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BMC Dev Biol. 2014 Dec 20;14:47. doi: 10.1186/s12861-014-0047-4.

The role of Sox9 in mouse mammary gland development and maintenance of mammary stem and luminal progenitor cells.

Author information

1
Department of Genetics, Cell Biology and Anatomy, College of Medicine, University of Nebraska Medical Center, 985805 Nebraska Medical Center, Omaha, NE, 68198-5805, USA. gmalhotra@unmc.edu.
2
Department of Genetics, Cell Biology and Anatomy, College of Medicine, University of Nebraska Medical Center, 985805 Nebraska Medical Center, Omaha, NE, 68198-5805, USA. xzhao@unmc.edu.
3
Department of Genetics, Cell Biology and Anatomy, College of Medicine, University of Nebraska Medical Center, 985805 Nebraska Medical Center, Omaha, NE, 68198-5805, USA. ee.edwards@outlook.com.
4
Departments of Pediatrics and Cellular and Molecular Medicine, University of California-San Diego, La Jolla, CA, 92093-0695, USA. jkopp@ucsd.edu.
5
Department of Genetics, Cell Biology and Anatomy, College of Medicine, University of Nebraska Medical Center, 985805 Nebraska Medical Center, Omaha, NE, 68198-5805, USA. mnaramura@unmc.edu.
6
Eppley Institute for Research in Cancer and Allied Diseases, and Fred & Pamela Buffett Cancer Center, University of Nebraska Medical Center, 985950 Nebraska Medical Center, Omaha, NE, 68198-5950, USA. mnaramura@unmc.edu.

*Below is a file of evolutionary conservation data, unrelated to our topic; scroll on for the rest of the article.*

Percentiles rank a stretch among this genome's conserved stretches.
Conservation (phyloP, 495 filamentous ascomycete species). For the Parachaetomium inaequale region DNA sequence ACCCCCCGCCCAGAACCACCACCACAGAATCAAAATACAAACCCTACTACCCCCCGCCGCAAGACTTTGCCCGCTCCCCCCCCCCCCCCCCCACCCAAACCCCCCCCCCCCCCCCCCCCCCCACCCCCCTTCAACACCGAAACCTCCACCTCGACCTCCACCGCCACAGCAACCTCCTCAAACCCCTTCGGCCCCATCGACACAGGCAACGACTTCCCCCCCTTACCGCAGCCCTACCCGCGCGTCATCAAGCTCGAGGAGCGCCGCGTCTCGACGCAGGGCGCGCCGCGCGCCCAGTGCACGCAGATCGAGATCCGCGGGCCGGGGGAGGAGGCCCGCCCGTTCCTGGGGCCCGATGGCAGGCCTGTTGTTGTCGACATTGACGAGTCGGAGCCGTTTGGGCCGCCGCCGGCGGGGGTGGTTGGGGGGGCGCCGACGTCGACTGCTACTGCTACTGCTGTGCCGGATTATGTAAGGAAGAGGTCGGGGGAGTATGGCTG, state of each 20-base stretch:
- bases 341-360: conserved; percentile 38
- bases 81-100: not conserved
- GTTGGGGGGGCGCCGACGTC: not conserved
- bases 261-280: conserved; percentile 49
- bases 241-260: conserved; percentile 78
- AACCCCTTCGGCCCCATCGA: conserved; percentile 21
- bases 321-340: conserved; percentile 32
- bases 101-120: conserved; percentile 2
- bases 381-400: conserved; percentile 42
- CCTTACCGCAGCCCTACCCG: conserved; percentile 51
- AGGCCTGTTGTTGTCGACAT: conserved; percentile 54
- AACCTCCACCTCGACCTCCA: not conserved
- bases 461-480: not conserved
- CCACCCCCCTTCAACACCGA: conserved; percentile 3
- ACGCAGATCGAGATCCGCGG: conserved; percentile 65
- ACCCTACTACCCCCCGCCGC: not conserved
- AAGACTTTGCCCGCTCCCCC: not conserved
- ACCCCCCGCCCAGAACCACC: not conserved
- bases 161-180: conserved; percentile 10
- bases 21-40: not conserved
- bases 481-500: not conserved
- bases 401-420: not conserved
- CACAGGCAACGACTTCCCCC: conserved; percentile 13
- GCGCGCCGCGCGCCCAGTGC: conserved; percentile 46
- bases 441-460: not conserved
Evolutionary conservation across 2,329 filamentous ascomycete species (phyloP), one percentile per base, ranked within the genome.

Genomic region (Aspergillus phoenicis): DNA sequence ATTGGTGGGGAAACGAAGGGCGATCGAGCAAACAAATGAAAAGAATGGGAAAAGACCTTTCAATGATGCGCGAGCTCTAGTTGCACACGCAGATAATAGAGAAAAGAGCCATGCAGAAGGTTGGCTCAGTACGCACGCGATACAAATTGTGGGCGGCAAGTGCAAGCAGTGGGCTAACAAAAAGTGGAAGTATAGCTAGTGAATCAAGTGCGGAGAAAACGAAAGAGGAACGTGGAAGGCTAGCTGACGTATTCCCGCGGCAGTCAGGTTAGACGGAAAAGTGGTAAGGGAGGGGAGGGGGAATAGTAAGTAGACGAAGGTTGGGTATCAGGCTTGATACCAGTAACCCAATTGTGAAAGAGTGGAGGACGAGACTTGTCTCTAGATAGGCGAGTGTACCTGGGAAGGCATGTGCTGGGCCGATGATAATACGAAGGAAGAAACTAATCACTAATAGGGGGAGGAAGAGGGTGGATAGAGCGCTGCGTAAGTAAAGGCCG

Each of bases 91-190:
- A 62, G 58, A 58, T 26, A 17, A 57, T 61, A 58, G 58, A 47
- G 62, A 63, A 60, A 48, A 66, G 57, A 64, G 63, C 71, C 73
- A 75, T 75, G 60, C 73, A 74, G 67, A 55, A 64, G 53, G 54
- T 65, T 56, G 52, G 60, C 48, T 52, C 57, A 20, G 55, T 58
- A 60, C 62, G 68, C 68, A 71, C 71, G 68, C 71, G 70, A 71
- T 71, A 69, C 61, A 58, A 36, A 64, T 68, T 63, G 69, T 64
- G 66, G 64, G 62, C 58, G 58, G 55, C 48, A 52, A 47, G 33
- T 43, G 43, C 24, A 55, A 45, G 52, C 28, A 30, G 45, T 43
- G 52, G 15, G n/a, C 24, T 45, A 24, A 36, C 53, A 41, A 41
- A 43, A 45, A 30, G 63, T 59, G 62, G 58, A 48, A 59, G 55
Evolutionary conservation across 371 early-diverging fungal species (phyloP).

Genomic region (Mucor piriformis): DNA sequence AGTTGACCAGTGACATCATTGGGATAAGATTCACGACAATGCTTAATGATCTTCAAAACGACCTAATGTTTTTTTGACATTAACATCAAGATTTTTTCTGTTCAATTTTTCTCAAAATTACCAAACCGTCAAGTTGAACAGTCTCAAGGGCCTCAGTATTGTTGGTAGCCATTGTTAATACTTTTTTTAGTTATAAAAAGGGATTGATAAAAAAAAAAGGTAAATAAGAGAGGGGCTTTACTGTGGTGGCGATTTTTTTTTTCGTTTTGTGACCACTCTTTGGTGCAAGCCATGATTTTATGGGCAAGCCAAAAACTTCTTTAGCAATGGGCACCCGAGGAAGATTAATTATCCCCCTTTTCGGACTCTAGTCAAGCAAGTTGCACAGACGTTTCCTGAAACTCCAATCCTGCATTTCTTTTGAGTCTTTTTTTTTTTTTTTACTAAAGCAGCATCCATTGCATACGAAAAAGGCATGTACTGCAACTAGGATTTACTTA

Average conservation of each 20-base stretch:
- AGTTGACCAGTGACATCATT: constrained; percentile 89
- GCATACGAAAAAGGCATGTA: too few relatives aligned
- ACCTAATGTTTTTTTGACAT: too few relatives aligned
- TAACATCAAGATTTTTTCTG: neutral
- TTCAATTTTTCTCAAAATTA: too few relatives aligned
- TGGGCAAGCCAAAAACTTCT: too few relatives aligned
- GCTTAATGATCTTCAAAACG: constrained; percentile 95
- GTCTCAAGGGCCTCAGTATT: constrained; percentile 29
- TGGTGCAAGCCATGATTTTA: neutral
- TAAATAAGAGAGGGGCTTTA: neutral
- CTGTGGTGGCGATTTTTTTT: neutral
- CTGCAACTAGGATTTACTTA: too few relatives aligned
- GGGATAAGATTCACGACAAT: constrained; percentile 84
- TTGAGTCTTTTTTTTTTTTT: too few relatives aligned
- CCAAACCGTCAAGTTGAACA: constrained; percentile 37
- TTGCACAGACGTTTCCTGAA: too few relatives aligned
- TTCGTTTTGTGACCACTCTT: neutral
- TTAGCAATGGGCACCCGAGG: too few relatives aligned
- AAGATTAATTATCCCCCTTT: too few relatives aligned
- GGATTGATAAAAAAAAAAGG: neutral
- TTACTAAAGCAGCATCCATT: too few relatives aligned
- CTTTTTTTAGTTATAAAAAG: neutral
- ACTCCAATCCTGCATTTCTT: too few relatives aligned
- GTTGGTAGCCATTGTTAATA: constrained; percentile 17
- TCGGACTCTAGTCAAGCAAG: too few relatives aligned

7
Departments of Pediatrics and Cellular and Molecular Medicine, University of California-San Diego, La Jolla, CA, 92093-0695, USA. masander@ucsd.edu.
8
Department of Genetics, Cell Biology and Anatomy, College of Medicine, University of Nebraska Medical Center, 985805 Nebraska Medical Center, Omaha, NE, 68198-5805, USA. hband@unmc.edu.
9
Departments of Biochemistry & Molecular Biology, College of Medicine, University of Nebraska Medical Center, 985805 Nebraska Medical Center, Omaha, NE, 68198-5805, USA. hband@unmc.edu.
10
Departments of Pathology & Microbiology and Pharmacology and Neuroscience, College of Medicine, University of Nebraska Medical Center, 985805 Nebraska Medical Center, Omaha, NE, 68198-5805, USA. hband@unmc.edu.
11
Departments of Pharmacology and Neuroscience, College of Medicine, University of Nebraska Medical Center, 985805 Nebraska Medical Center, Omaha, NE, 68198-5805, USA. hband@unmc.edu.
12
Department of Genetics, Cell Biology and Anatomy, College of Medicine, University of Nebraska Medical Center, 985805 Nebraska Medical Center, Omaha, NE, 68198-5805, USA. vband@unmc.edu.
13
Eppley Institute for Research in Cancer and Allied Diseases, and Fred & Pamela Buffett Cancer Center, University of Nebraska Medical Center, 985950 Nebraska Medical Center, Omaha, NE, 68198-5950, USA. vband@unmc.edu.

Abstract

BACKGROUND:

Identification and characterization of molecular controls that regulate mammary stem and progenitor cell homeostasis are critical to our understanding of normal mammary gland development and its pathology.

RESULTS:

We demonstrate that conditional knockout of Sox9 in the mouse mammary gland results in impaired postnatal development. In short-term lineage tracing in the postnatal mouse mammary gland using Sox9-CreER driven reporters, Sox9 marked primarily the luminal progenitors and bipotent stem/progenitor cells within the basal mammary epithelial compartment. In contrast, long-term lineage tracing studies demonstrate that Sox9+ precursors gave rise to both luminal and myoepithelial cell lineages. Finally, fate mapping of Sox9 deleted cells demonstrates that Sox9 is essential for luminal, but not myoepithelial, lineage commitment and proliferation.

CONCLUSIONS:

These studies identify Sox9 as a key regulator of mammary gland development and stem/progenitor maintenance.

PMID:
25527186
PMCID:
PMC4297388
DOI:
10.1186/s12861-014-0047-4
[Indexed for MEDLINE]
Free PMC Article

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